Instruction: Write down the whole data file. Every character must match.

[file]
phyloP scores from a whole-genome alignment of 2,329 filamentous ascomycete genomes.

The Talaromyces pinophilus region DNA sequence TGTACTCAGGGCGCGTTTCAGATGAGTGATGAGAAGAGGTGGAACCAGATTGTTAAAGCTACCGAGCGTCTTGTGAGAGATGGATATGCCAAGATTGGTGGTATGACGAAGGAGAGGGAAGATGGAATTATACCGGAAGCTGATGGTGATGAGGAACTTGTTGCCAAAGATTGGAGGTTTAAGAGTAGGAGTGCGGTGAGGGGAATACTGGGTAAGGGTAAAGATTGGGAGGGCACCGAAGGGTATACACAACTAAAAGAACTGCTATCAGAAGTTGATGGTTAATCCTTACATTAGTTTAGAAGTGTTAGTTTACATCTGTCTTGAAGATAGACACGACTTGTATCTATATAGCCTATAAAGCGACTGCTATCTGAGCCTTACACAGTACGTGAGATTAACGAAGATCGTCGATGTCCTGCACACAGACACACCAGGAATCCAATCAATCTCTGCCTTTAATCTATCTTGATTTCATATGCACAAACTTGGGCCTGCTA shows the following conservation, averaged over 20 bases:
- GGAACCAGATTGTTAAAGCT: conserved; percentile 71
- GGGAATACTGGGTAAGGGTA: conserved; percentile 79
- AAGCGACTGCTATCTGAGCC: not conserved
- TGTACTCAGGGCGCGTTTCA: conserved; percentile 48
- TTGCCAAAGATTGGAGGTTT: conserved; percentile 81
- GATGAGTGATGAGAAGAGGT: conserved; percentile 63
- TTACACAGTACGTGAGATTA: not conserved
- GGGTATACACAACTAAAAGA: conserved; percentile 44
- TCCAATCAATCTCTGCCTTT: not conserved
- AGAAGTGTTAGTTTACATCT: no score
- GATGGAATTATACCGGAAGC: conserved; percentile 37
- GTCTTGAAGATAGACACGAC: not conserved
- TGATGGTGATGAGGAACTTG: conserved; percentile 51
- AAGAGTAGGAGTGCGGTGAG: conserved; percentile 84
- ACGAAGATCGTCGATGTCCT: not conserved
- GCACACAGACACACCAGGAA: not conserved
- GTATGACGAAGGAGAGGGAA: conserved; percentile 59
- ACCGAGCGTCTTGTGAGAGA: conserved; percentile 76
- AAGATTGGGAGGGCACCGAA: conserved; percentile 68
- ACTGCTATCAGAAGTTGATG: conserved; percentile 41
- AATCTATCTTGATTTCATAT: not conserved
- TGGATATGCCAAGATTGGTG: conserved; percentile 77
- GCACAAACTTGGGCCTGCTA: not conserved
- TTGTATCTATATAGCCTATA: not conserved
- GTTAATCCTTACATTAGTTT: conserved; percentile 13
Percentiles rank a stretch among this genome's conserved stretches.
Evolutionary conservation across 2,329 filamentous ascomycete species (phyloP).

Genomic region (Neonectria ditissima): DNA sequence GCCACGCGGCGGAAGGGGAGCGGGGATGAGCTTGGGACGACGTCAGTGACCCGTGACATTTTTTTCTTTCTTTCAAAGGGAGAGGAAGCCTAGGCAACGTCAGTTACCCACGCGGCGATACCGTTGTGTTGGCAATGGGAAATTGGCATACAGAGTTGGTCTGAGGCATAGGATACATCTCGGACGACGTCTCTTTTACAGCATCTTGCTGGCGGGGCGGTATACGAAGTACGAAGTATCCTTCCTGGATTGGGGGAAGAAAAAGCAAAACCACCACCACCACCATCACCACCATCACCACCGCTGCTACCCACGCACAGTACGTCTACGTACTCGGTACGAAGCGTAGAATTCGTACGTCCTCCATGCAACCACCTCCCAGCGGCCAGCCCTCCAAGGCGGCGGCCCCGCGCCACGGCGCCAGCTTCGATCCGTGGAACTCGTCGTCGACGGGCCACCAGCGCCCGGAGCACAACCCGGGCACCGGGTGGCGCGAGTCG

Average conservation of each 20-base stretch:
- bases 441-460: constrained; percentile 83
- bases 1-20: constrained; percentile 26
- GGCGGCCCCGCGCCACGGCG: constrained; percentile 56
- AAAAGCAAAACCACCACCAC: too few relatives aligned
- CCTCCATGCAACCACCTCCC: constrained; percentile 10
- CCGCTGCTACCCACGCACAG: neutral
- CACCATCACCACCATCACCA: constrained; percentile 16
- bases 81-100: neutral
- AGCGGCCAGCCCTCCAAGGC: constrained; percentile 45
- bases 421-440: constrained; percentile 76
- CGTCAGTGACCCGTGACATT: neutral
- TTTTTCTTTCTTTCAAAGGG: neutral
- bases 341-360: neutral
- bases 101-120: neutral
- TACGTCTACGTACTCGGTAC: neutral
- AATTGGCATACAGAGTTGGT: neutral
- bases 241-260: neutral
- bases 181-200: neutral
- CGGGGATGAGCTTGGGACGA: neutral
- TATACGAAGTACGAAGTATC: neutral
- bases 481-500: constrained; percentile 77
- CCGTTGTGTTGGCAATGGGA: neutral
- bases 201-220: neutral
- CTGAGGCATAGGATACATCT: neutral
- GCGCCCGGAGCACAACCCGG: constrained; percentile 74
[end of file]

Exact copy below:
phyloP scores from a whole-genome alignment of 2,329 filamentous ascomycete genomes.

The Talaromyces pinophilus region DNA sequence TGTACTCAGGGCGCGTTTCAGATGAGTGATGAGAAGAGGTGGAACCAGATTGTTAAAGCTACCGAGCGTCTTGTGAGAGATGGATATGCCAAGATTGGTGGTATGACGAAGGAGAGGGAAGATGGAATTATACCGGAAGCTGATGGTGATGAGGAACTTGTTGCCAAAGATTGGAGGTTTAAGAGTAGGAGTGCGGTGAGGGGAATACTGGGTAAGGGTAAAGATTGGGAGGGCACCGAAGGGTATACACAACTAAAAGAACTGCTATCAGAAGTTGATGGTTAATCCTTACATTAGTTTAGAAGTGTTAGTTTACATCTGTCTTGAAGATAGACACGACTTGTATCTATATAGCCTATAAAGCGACTGCTATCTGAGCCTTACACAGTACGTGAGATTAACGAAGATCGTCGATGTCCTGCACACAGACACACCAGGAATCCAATCAATCTCTGCCTTTAATCTATCTTGATTTCATATGCACAAACTTGGGCCTGCTA shows the following conservation, averaged over 20 bases:
- GGAACCAGATTGTTAAAGCT: conserved; percentile 71
- GGGAATACTGGGTAAGGGTA: conserved; percentile 79
- AAGCGACTGCTATCTGAGCC: not conserved
- TGTACTCAGGGCGCGTTTCA: conserved; percentile 48
- TTGCCAAAGATTGGAGGTTT: conserved; percentile 81
- GATGAGTGATGAGAAGAGGT: conserved; percentile 63
- TTACACAGTACGTGAGATTA: not conserved
- GGGTATACACAACTAAAAGA: conserved; percentile 44
- TCCAATCAATCTCTGCCTTT: not conserved
- AGAAGTGTTAGTTTACATCT: no score
- GATGGAATTATACCGGAAGC: conserved; percentile 37
- GTCTTGAAGATAGACACGAC: not conserved
- TGATGGTGATGAGGAACTTG: conserved; percentile 51
- AAGAGTAGGAGTGCGGTGAG: conserved; percentile 84
- ACGAAGATCGTCGATGTCCT: not conserved
- GCACACAGACACACCAGGAA: not conserved
- GTATGACGAAGGAGAGGGAA: conserved; percentile 59
- ACCGAGCGTCTTGTGAGAGA: conserved; percentile 76
- AAGATTGGGAGGGCACCGAA: conserved; percentile 68
- ACTGCTATCAGAAGTTGATG: conserved; percentile 41
- AATCTATCTTGATTTCATAT: not conserved
- TGGATATGCCAAGATTGGTG: conserved; percentile 77
- GCACAAACTTGGGCCTGCTA: not conserved
- TTGTATCTATATAGCCTATA: not conserved
- GTTAATCCTTACATTAGTTT: conserved; percentile 13
Percentiles rank a stretch among this genome's conserved stretches.
Evolutionary conservation across 2,329 filamentous ascomycete species (phyloP).

Genomic region (Neonectria ditissima): DNA sequence GCCACGCGGCGGAAGGGGAGCGGGGATGAGCTTGGGACGACGTCAGTGACCCGTGACATTTTTTTCTTTCTTTCAAAGGGAGAGGAAGCCTAGGCAACGTCAGTTACCCACGCGGCGATACCGTTGTGTTGGCAATGGGAAATTGGCATACAGAGTTGGTCTGAGGCATAGGATACATCTCGGACGACGTCTCTTTTACAGCATCTTGCTGGCGGGGCGGTATACGAAGTACGAAGTATCCTTCCTGGATTGGGGGAAGAAAAAGCAAAACCACCACCACCACCATCACCACCATCACCACCGCTGCTACCCACGCACAGTACGTCTACGTACTCGGTACGAAGCGTAGAATTCGTACGTCCTCCATGCAACCACCTCCCAGCGGCCAGCCCTCCAAGGCGGCGGCCCCGCGCCACGGCGCCAGCTTCGATCCGTGGAACTCGTCGTCGACGGGCCACCAGCGCCCGGAGCACAACCCGGGCACCGGGTGGCGCGAGTCG

Average conservation of each 20-base stretch:
- bases 441-460: constrained; percentile 83
- bases 1-20: constrained; percentile 26
- GGCGGCCCCGCGCCACGGCG: constrained; percentile 56
- AAAAGCAAAACCACCACCAC: too few relatives aligned
- CCTCCATGCAACCACCTCCC: constrained; percentile 10
- CCGCTGCTACCCACGCACAG: neutral
- CACCATCACCACCATCACCA: constrained; percentile 16
- bases 81-100: neutral
- AGCGGCCAGCCCTCCAAGGC: constrained; percentile 45
- bases 421-440: constrained; percentile 76
- CGTCAGTGACCCGTGACATT: neutral
- TTTTTCTTTCTTTCAAAGGG: neutral
- bases 341-360: neutral
- bases 101-120: neutral
- TACGTCTACGTACTCGGTAC: neutral
- AATTGGCATACAGAGTTGGT: neutral
- bases 241-260: neutral
- bases 181-200: neutral
- CGGGGATGAGCTTGGGACGA: neutral
- TATACGAAGTACGAAGTATC: neutral
- bases 481-500: constrained; percentile 77
- CCGTTGTGTTGGCAATGGGA: neutral
- bases 201-220: neutral
- CTGAGGCATAGGATACATCT: neutral
- GCGCCCGGAGCACAACCCGG: constrained; percentile 74